How I found an au pair job

I like calendars, to-do lists and consumer reports. I’m a major planner and recovering over-thinker, so there aren’t too many things I’ve done in my life on a whim. With that in mind, this post will probably surprise you.

In an earlier post, I told you about my “I’m-about-to-graduate-from-college-and-I-don’t-know-what-the-EFF-I’m-going-to-do” crisis and how it led to a Google search for ways young people can live abroad. Several bloggers suggested becoming an au pair as a viable option, and although I really didn’t (and still don’t) consider myself a “kid person” (more on that later), I was intrigued.

In case you’re new to this blog or are just forgetful, an au pair is a young person, usually a woman, from a foreign country who lives with a family and helps to care for the children in return for room and board as well as the opportunity to learn the family’s language.

Within an hour of me learning about the au pair option, I had set up a profile on Au Pair World. It seemed pretty legit, and I was just putting myself out there to see if I got any bites.

If the above statement didn’t give you this vibe yet then I’ll just say it: Au Pair World is a lot like a dating site. Au pair wannabes and potential host families both set up profiles. I filled out an “About Me” section in which I wrote about my age, hometown, education, hobbies, history working with children and why I wanted to be an au pair. I also set my preferences about what kind of families I’d be willing to work with and what kind of household chores I’d be willing to do. I opted for nonsmoking, dual-parent households with a maximum of three children between the ages of six and 16. I also didn’t want a family with a cat (I’m allergic) or any family that would require me to do more than light housework (I hate cleaning).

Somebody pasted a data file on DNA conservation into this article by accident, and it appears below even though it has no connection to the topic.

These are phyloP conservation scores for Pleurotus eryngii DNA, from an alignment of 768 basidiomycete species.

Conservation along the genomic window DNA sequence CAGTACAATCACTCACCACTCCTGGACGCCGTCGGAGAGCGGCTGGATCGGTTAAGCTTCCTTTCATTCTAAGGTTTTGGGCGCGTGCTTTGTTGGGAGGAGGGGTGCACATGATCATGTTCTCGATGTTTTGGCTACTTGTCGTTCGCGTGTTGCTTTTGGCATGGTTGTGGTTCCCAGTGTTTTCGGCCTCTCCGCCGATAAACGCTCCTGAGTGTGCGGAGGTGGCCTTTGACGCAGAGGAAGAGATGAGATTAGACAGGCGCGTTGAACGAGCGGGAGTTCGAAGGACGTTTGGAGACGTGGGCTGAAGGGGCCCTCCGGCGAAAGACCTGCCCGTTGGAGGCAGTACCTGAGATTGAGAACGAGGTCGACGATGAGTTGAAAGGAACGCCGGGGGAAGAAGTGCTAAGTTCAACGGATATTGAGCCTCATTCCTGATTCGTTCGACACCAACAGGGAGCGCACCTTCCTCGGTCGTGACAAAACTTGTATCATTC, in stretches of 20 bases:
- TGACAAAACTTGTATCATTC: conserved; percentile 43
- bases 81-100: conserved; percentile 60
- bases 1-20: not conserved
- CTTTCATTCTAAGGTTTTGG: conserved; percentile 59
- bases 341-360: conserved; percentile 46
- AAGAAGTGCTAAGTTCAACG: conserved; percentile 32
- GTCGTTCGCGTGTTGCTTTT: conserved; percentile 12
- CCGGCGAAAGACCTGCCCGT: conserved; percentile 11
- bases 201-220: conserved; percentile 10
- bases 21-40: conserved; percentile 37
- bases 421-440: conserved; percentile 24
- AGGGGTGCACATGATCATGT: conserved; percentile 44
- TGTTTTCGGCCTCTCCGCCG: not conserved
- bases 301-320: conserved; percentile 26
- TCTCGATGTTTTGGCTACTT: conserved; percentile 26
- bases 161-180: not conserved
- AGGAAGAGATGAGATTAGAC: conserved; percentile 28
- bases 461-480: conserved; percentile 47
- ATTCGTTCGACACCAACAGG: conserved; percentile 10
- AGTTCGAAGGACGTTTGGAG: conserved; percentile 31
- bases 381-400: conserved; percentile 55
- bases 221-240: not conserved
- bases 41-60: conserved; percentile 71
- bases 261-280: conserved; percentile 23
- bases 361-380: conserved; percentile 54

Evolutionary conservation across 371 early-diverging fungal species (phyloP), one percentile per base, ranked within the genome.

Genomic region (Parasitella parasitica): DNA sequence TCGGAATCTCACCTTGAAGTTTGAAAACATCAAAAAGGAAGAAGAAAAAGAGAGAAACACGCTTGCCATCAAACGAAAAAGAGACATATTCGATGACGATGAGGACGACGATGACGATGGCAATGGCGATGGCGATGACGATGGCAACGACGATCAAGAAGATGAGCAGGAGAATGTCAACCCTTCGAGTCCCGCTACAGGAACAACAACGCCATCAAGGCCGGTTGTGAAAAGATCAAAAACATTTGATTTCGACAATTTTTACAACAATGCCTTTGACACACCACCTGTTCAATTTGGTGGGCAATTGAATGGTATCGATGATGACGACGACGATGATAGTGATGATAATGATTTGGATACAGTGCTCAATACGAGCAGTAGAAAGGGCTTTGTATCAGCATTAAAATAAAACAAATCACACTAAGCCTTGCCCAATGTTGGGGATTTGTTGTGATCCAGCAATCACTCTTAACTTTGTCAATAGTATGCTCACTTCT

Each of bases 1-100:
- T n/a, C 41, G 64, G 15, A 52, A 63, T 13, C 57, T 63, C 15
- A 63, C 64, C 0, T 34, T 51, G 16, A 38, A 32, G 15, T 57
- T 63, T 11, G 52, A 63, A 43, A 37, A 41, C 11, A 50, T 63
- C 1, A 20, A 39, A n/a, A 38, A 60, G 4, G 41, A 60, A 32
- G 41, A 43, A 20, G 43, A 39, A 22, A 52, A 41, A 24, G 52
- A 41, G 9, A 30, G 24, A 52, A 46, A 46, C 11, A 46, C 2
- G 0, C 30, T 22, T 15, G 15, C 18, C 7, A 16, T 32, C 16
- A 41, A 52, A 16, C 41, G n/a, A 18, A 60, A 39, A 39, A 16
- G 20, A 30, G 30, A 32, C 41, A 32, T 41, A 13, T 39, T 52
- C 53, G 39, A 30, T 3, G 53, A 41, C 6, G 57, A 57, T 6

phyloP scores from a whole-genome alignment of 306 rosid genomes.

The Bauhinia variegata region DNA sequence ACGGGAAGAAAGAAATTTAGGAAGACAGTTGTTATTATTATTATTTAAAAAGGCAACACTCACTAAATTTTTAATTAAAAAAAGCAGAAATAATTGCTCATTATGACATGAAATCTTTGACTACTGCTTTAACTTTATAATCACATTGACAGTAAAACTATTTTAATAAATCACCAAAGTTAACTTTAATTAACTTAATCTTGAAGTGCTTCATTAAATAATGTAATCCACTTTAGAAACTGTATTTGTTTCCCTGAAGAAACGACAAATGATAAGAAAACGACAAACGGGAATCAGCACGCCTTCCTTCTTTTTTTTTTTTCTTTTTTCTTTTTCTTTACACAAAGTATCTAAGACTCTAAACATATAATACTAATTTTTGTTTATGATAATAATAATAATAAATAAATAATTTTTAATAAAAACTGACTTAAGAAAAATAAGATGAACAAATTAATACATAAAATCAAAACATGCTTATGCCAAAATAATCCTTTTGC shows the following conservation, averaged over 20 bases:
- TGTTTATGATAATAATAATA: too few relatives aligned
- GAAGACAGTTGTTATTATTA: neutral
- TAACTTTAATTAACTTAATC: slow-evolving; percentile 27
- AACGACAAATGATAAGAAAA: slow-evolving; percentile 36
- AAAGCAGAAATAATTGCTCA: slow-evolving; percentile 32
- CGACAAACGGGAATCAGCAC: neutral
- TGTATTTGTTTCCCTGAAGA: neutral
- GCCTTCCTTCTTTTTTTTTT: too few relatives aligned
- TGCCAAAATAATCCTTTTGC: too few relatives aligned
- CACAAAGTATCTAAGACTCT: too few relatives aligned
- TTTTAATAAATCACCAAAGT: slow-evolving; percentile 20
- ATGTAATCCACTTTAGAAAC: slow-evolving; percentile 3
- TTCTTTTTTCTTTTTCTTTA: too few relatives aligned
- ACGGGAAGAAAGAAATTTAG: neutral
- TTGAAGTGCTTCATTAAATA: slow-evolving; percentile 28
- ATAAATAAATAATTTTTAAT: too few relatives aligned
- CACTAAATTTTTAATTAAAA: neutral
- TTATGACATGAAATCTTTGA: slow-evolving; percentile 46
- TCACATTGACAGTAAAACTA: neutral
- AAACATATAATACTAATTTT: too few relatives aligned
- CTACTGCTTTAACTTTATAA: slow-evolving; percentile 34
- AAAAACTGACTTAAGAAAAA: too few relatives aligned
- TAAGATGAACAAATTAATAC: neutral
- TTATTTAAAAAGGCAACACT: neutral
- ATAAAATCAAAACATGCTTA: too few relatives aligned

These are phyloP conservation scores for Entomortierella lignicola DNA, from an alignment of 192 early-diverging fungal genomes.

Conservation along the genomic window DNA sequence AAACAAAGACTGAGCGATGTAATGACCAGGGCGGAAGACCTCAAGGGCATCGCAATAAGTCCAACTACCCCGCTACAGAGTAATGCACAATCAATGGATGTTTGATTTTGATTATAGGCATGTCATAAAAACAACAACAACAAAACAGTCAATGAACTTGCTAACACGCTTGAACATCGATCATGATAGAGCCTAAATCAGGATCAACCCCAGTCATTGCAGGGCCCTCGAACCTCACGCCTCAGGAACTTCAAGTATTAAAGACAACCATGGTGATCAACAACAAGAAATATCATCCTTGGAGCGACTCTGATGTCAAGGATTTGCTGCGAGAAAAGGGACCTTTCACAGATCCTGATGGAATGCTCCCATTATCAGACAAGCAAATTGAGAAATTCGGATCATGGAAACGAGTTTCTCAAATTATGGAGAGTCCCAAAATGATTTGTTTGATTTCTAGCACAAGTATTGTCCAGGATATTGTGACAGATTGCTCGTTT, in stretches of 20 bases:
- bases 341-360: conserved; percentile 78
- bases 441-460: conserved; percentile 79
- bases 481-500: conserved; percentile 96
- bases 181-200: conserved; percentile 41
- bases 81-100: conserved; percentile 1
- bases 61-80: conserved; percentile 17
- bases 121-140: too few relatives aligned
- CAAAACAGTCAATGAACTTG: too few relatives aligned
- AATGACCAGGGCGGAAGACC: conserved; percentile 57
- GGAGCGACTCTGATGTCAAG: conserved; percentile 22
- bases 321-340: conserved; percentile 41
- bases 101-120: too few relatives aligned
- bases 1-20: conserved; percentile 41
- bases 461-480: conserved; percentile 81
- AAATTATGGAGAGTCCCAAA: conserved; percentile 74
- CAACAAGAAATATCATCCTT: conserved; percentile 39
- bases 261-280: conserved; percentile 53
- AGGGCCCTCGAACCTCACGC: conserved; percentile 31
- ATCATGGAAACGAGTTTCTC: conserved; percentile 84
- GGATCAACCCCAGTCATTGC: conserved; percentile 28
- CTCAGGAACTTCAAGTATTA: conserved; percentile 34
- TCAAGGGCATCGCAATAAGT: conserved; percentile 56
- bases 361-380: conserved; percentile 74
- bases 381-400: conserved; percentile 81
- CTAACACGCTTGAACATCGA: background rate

Unlike dating websites, it’s important to be honest when filling out your au pair profile. You’re going to be moving to a foreign country and relying on your host family to fulfill your basic needs (food and shelter). Your host family is entrusting you with the care of their beloved children. For both parties, it’s vital that the relationship is built on trust. If you don’t want to do housework, say so. If you’ve never worked with kids, say so. Don’t be afraid of not finding a host family if you tell the truth. In my experience, there are no deal breakers. As long as you’re not an axe murderer, chances are there is a host family out there for you. If you are an axe murderer, get off my blog!

In another section of the profile, you’re asked to set preferences regarding in what countries you’d like to be an au pair. You can choose a maximum of five countries. I wasn’t sure where I wanted to go, but I knew I wanted to be in Europe so I selected Spain, Italy, France, Germany and the Netherlands. Have an open mind! You could find a good host family anywhere.

Before my profile went live, I uploaded a few pictures of myself so the host families could put a face with my name. If possible, post pictures where you’re the only person in them (please, no selfies though). You don’t want to confuse host families by posting a pic of you and 20 of your sorority sisters. It’s more likely that they’ll skip over your profile rather than messaging you to ask which girl you are. I just cropped my friends out of the pictures I uploaded.

I wasn’t sure what to expect when I submitted my profile. Before signing off, I viewed a few host families I thought sounded nice and asked if they would be interested in talking to me. When I logged back on an hour later, I already had a handful of messages from people who wanted me to be their au pair. Within 24 hours, I had over 30 different families trying to convince me to be their au pair. That’s right! These families were pursuing me.

I soon realized I was the ideal au pair candidate. The majority of families want an au pair who is approximately my age, college educated, a native English speaker and female (sorry bros). If I’d left my profile up longer than a week, I’m sure I would have had even more families interested.

Funny story: my host mom, Veronica, was actually the first person to message me, and remember how I said I’m not impulsive? Well, we texted for about a day before she asked me to be her family’s au pair, and I accepted. You read correctly. Less than 48 hours after I’d learned what an au pair is, I had accepted a position with a family in Madrid, Spain. I told you this post would surprise you.

All that transpired back in April, and now, I’m in Spain living the dream! What impulsive decisions have you made that ended up working out? Are you be interested in becoming an au pair? Leave a comment, and tell me your story!

P.S. I know I said today’s post would include pictures of my new home and family. However, this week has been so crazy busy with the boys starting school and me still settling in. I’ll post picture as soon as I can. I promise!